A video shows the level of destruction that would occur if asteroid Bennu collides with Earth. Aside from the effects of a ground impact, the video also warns about massive tsunamis that the impact would create if the asteroid hits the ocean.
Currently, asteroid Bennu is one of the most dangerous space rocks that NASA's impact monitoring system Sentry is tracking. According to the system's database, the massive asteroid has a chance of hitting Earth almost 80 times from 2175 to 2199.
Effects of asteroid Bennu's impact
Last month, the YouTube channel Destiny posted a video to discuss the nature of the asteroid and its possible effects on Earth following an impact event. As noted by the video's narrator, the asteroid, which measures about 489 meters wide, would cause a significant level of destruction on Earth. Although it won't trigger extinction-level scenarios, the impact from the asteroid would wipe out large areas that are as big as cities or even states. It would create a crater that's almost five kilometres wide and cover its surrounding area with debris shortly after impact. Aside from this, the massive asteroid strike would trigger powerful earthquakes.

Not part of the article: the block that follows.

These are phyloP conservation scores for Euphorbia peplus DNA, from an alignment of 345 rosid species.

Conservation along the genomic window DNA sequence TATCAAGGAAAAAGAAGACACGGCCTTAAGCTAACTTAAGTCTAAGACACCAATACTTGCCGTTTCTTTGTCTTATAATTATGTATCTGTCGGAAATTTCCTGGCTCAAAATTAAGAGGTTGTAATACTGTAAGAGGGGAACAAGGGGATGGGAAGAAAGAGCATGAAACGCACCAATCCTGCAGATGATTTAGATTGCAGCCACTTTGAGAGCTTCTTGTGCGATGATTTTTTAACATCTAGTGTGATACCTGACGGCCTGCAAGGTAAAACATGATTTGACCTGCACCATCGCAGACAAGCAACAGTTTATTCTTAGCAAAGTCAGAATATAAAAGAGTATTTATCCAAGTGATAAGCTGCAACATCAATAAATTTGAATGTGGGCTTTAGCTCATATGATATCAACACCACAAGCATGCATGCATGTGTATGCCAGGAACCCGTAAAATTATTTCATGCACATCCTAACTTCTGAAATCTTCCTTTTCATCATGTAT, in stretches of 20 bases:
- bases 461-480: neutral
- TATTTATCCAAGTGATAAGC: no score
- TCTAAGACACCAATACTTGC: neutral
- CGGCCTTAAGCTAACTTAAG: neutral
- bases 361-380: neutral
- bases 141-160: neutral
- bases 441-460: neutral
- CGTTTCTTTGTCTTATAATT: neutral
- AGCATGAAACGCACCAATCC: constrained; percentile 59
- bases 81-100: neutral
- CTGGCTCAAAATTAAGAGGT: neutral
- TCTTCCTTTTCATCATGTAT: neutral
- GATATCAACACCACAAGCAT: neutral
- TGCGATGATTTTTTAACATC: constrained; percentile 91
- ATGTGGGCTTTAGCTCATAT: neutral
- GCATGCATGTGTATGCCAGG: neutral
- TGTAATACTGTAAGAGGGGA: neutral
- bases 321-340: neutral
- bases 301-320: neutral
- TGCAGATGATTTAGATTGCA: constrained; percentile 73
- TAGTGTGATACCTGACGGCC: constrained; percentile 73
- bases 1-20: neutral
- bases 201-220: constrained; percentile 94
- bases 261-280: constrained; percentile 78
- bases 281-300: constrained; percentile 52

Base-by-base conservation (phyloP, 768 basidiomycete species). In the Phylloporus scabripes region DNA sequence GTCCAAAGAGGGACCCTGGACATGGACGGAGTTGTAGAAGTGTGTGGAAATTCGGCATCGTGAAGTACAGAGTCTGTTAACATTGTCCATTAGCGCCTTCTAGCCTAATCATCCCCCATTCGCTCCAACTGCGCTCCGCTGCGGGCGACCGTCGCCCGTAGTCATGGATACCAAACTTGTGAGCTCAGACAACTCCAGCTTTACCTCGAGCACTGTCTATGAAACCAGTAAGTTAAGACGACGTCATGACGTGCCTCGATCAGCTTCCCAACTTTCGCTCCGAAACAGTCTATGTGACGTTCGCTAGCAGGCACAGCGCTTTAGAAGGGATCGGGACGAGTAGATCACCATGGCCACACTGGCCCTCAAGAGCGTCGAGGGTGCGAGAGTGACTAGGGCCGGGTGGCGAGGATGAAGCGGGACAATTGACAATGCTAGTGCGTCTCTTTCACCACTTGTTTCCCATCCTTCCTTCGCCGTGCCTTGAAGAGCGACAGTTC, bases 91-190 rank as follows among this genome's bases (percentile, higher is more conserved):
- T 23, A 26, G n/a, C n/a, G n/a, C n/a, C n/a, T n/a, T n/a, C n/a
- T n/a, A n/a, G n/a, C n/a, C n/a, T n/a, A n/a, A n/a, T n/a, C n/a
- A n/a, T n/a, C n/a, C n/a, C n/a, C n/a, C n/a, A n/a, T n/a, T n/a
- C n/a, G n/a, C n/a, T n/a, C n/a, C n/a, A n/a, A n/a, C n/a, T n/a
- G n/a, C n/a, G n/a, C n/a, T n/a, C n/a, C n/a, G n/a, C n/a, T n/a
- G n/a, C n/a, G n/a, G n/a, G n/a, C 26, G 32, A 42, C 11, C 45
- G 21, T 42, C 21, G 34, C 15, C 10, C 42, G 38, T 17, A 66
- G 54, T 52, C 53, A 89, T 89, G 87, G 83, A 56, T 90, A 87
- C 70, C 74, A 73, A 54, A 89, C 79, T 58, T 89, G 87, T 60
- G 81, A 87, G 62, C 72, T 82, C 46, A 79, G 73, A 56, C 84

"At a distance of 3.1 miles away, the debris would arrive in just 32 seconds after the impact, everything in the area would be buried under 51.6 feet of the projectile," the video's narrator states. "No fireball would be created, but the impact would trigger an earthquake with a 6.7 magnitude on the Richter Scale."
Destruction from asteroid's ocean impact
As explained by the video, asteroid Bennu would certainly have a huge impact on Earth following a collision. But aside from the effects of a strike on land, the video also discusses what would happen if the asteroid hit the ocean instead. According to Sentry's data, Bennu could hit Earth with a velocity of almost 21,000 kilometres per hour. Combined with the asteroid's size and mass, these factors could guarantee that an ocean impact would create massive mega-tsunamis.
The narrator of the video notes that the asteroid strike could create tsunamis that are as tall as the Leaning Tower of Pisa in Italy. These would travel over 30 miles away from the impact zone and destroy everything in their paths. "But let's say Bennu impacted on the ocean, a tsunami wave 92, to 183-feet-tall would be generated and a distance 31 miles from the impact site, the wave would arrive in just eight minutes," he says. "Life would be much safer 300 miles from the shore, but cities would still see dust and a major seismic event would follow."